Big Data is a topic set to make one of the most profound influences on our lives…We have witnessed several waves of change in the IT landscape: mainframe, mini-computers, PC/microprocessors, client servers, cloud computing and now– Big Data. Though I am sure that most of you are familiar with the term, Big Data relates to the process of capturing and analyzing large amounts of data to uncover hidden patterns, unknown correlations and other useful information. The results are tremendously influential, not only to businesses but also to our society, as I will uncover.
The difference between traditional analytics (which have been around for years) and Big Data lies in three key areas: data volume, data type and processing speed.
Whether your company is raising money or positioning for a sale, the support of experienced professionals is essential and the relationship with your lawyer is a very important one. Before you spend a significant amount of money and energy pursuing your financing or some other deal, it is crucial that you establish a solid legal foundation that protects your business, technology and processes.
Selecting a law firm can be a daunting task…typical advice ranges from choosing the right sized law firm (to ensure a cultural fit, and to receive the right level of attention), to finding a firm that is local (close enough to give you the opportunity to establish a closer relationship with your lawyer, which facilitates their understanding of your business, leading to an improved level of service) to avoiding big law offices (so that you don’t end up financing part of their huge overhead, via higher hourly rates).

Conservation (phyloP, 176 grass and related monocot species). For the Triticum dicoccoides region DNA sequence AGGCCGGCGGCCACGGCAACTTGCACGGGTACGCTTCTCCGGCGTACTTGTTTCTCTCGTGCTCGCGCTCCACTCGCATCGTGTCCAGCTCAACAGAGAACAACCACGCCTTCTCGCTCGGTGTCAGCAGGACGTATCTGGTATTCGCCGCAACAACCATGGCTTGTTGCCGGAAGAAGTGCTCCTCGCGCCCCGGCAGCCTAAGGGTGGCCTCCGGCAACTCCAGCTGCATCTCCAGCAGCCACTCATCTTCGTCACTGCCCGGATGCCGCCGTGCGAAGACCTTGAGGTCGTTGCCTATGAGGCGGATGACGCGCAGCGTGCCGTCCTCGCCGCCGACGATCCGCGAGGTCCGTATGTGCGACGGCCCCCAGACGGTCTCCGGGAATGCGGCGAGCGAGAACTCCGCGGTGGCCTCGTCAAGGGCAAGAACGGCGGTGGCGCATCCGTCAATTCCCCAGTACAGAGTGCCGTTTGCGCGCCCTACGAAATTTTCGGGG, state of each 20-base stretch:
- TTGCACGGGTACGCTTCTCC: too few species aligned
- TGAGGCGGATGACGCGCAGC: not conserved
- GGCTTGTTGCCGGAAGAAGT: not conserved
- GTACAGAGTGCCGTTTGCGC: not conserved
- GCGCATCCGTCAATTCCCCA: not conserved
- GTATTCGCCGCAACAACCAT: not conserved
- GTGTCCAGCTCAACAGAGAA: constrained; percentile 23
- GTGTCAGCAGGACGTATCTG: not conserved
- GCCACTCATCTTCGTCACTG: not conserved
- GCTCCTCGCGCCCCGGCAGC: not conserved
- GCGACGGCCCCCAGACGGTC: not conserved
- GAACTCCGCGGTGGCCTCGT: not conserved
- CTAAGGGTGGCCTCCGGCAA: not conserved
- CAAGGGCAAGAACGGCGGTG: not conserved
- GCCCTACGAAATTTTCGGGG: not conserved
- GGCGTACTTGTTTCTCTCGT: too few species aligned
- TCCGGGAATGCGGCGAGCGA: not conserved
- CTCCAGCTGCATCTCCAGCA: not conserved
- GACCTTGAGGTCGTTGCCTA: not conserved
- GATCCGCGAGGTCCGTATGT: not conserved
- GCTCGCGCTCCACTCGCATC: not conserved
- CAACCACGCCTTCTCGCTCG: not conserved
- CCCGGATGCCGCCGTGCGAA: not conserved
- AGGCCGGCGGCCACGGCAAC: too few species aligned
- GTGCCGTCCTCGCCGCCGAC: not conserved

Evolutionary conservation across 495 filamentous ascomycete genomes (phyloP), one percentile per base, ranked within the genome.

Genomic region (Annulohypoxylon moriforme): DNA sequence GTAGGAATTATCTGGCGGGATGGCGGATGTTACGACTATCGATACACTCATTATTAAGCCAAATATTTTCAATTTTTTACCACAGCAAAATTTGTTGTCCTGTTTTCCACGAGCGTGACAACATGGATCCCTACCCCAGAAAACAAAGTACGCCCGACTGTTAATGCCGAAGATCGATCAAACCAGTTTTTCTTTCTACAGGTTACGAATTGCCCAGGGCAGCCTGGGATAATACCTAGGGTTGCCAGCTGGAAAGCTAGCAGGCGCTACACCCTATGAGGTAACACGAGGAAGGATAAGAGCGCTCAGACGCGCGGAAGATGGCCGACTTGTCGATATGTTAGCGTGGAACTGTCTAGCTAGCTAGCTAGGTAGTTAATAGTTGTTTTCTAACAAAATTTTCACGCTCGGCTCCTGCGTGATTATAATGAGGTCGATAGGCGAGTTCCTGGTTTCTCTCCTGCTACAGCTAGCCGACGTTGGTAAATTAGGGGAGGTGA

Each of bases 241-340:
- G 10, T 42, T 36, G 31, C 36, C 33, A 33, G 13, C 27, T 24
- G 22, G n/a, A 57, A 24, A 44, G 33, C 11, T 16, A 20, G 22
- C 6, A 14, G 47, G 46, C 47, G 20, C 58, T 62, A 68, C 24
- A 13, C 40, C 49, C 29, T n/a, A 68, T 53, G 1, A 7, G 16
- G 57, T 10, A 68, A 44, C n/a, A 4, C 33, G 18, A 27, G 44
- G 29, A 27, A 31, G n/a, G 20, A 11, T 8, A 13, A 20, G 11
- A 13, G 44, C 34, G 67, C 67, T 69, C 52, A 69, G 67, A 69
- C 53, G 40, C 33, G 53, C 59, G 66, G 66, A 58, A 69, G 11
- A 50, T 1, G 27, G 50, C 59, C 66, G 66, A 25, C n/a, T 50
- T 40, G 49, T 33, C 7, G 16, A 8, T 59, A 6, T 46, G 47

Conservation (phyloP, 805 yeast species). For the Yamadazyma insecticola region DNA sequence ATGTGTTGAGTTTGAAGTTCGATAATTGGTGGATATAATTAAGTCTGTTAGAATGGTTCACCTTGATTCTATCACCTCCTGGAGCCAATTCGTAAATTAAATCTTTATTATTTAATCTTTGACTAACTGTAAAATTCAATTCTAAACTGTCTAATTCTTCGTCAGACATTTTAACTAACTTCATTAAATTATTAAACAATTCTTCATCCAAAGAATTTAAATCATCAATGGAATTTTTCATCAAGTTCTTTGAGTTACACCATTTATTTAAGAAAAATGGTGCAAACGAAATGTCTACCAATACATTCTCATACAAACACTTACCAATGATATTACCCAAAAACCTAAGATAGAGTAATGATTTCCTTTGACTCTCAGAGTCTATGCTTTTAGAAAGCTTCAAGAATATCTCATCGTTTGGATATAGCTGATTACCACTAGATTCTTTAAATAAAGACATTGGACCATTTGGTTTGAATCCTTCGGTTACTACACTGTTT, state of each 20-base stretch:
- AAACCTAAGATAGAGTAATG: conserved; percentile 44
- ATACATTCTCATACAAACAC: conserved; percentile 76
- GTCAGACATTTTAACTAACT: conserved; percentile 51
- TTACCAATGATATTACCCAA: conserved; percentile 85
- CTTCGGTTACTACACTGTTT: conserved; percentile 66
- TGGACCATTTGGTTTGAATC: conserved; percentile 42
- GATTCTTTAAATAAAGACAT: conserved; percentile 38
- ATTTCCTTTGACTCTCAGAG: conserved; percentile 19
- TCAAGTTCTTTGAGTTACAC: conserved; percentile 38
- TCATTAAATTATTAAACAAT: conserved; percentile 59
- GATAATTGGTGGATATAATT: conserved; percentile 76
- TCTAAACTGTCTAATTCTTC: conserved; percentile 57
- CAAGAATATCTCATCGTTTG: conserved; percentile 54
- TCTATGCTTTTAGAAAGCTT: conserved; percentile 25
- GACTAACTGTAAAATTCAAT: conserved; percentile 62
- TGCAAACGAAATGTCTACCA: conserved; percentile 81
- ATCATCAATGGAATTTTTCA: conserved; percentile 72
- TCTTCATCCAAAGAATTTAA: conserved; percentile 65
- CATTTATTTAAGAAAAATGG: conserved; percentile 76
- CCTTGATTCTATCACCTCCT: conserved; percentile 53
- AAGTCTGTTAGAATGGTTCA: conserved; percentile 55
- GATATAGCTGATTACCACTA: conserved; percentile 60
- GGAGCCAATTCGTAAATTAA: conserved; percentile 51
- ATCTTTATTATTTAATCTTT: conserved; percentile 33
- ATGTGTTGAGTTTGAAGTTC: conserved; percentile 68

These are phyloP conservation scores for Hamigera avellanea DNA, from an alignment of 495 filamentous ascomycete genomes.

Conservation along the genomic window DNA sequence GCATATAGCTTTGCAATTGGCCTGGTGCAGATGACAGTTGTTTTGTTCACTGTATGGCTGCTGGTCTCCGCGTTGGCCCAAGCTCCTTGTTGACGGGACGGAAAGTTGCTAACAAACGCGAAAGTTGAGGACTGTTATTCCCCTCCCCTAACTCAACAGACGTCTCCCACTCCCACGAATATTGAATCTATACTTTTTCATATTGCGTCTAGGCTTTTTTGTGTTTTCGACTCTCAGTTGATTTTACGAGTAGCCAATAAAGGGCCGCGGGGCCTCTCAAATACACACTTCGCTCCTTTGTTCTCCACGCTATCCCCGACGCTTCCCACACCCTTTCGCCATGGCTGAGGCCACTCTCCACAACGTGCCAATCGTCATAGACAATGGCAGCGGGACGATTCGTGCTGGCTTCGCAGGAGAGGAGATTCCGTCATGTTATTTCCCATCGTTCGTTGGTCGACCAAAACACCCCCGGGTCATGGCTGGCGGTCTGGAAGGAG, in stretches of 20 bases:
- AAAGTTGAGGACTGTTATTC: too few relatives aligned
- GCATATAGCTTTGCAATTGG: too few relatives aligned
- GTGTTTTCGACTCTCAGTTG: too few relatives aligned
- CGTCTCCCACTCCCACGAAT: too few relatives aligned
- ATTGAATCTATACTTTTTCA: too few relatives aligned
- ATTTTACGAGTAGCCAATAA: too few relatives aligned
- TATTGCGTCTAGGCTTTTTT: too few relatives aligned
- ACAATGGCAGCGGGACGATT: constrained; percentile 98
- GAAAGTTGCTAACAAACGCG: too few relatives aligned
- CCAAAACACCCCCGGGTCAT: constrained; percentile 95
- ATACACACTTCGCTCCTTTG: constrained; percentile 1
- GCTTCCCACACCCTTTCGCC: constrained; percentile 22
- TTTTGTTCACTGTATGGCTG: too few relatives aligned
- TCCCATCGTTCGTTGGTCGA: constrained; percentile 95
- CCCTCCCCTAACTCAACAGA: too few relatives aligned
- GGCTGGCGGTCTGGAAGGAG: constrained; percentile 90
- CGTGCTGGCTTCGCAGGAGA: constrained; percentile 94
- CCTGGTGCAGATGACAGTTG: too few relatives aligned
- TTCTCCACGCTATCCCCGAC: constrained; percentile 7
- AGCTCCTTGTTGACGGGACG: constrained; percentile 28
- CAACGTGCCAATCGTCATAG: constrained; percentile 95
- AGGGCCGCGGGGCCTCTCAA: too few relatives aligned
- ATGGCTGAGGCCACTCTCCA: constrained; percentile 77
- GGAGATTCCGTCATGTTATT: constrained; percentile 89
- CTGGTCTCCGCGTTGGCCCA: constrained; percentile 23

But beyond this basic advice, if I am either starting a company or am part of a small cap public company, I am looking for a two-fer (“two for one’). In other words, beyond a law firm, I would also seek a strategic partner. So my two-fer criteria would be the following for selecting a law firm:
- Legal: ethical, right sized, cultural fit, entrepreneurial minded, local, fair fee structure
- Strategic: highly connected (introductions to top-class advisors, board members, angels, entrepreneurs) and relevant industry business experience
They say that the simple things in life are often those that get forgotten or overlooked, and this statement could not be any truer for a customer-centric culture.
Regardless of the type of business that you are in, your business’ primary goal is to offer a product or service to a set of customers, right? The more focus your company has on your customers and prospects, the greater understanding and knowledge that you will acquire about them, which should translate in developing the most accurate, appropriate and valuable offering for them. In turn, this should lead to strong sales, high customer satisfaction and recurring business.